DC-Area Anonymity, Privacy, and Security SeminarSummer 2017 Seminar
Friday, June 9th, 2017
1:00 p.m. - 4:30 p.m.
Location: Information Technology and Engineering building (ITE), Room 456
University of Maryland Baltimore County
Hosts: Adam Aviv and Ravi Kuber
1:00 p.m. - 1:25 p.m.
Speaker: Paul Syverson (U.S. Naval Research Laboratory)
Title: Onions in the Crosshairs: when The Man really is out to get you
Abstract: We introduce and investigate targeting adversaries who selectively attack users of Tor or other secure-communication networks. We argue that attacks by such adversaries are more realistic and more significant threats to those most relying on Tor's protection than are attacks in prior analyses of Tor security. Previous research and Tor design decisions have focused on protecting against adversaries who are equally interested in any user of the network. Our adversaries selectively target users — e.g., those who visit a particular website or chat on a particular private channel — and essentially disregard Tor users other than these. We investigate two example cases where particular users might be targeted: a cabal conducting meetings on a private IRC channel; and users visiting a particular .onion website. In general for our adversaries, compromise is much faster and provides more feedback and possibilities for adaptation than do attacks examined in prior work. We describe adversaries both attempting to learn the size of a cabal meeting online (or of a set of sufficiently active visitors to a targeted site) and attempting to identify guards of each targeted user. We compare the threat of targeting adversaries versus previously considered adversaries, and we briefly sketch possible countermeasures for resisting targeting adversaries.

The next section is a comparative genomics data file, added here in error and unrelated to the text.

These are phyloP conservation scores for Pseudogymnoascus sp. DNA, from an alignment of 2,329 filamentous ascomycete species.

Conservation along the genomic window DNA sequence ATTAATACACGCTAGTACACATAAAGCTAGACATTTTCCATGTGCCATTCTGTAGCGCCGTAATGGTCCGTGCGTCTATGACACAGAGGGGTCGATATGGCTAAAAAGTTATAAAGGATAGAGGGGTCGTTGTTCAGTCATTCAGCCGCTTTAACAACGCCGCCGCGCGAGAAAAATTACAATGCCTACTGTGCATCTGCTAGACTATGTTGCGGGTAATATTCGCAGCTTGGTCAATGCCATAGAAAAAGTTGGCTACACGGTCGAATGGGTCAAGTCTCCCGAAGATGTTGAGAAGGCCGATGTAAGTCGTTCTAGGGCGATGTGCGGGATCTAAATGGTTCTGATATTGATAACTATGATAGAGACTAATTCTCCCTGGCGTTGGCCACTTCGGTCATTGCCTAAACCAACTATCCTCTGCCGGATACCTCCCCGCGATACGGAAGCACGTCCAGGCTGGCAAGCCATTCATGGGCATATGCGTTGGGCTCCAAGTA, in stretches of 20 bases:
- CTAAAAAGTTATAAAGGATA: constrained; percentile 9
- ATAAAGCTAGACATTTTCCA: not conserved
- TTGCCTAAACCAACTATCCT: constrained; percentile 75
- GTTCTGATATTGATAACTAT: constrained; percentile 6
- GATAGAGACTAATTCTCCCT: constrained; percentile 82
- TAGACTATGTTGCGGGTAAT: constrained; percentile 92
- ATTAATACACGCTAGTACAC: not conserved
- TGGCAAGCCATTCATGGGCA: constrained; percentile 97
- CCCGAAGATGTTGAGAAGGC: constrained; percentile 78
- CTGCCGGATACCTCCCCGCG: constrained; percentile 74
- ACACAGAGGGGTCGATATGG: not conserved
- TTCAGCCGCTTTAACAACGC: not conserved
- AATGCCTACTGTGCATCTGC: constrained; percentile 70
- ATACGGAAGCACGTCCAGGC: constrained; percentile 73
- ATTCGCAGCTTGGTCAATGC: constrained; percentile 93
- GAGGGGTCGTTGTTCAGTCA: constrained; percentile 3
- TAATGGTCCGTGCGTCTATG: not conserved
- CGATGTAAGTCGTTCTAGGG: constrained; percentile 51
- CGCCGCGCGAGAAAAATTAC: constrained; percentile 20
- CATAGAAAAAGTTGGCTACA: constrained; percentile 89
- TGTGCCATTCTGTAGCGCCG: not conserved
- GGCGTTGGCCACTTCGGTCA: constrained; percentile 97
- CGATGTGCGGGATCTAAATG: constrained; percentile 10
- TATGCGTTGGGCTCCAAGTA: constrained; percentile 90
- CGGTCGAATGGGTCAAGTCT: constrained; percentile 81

1:25 p.m. - 1:50 p.m.
Speaker: Ian Miers (Johns Hopkins University)
Title: 0-RTT Forward Secure Encryption
Abstract: Forward security ensures that stolen keys cannot be used to decrypt past messages. Typically this can only be achieved via interactive key exchange protocols. In this talk I will detail a new approach for forward secrecy, complete with software implementations, that requires neither interaction between the sender and receiver nor tightly synchronized clocks. This can be used in asynchronous messaging protocols and for TLS 0-RTT handshakes.
1:50 p.m. - 2:20 p.m.
2:20 p.m. - 2:45 p.m.
Speaker: Daniel Votipka (University of Maryland, College Park)
Title: A Comparison of Hacker and Software Tester Communities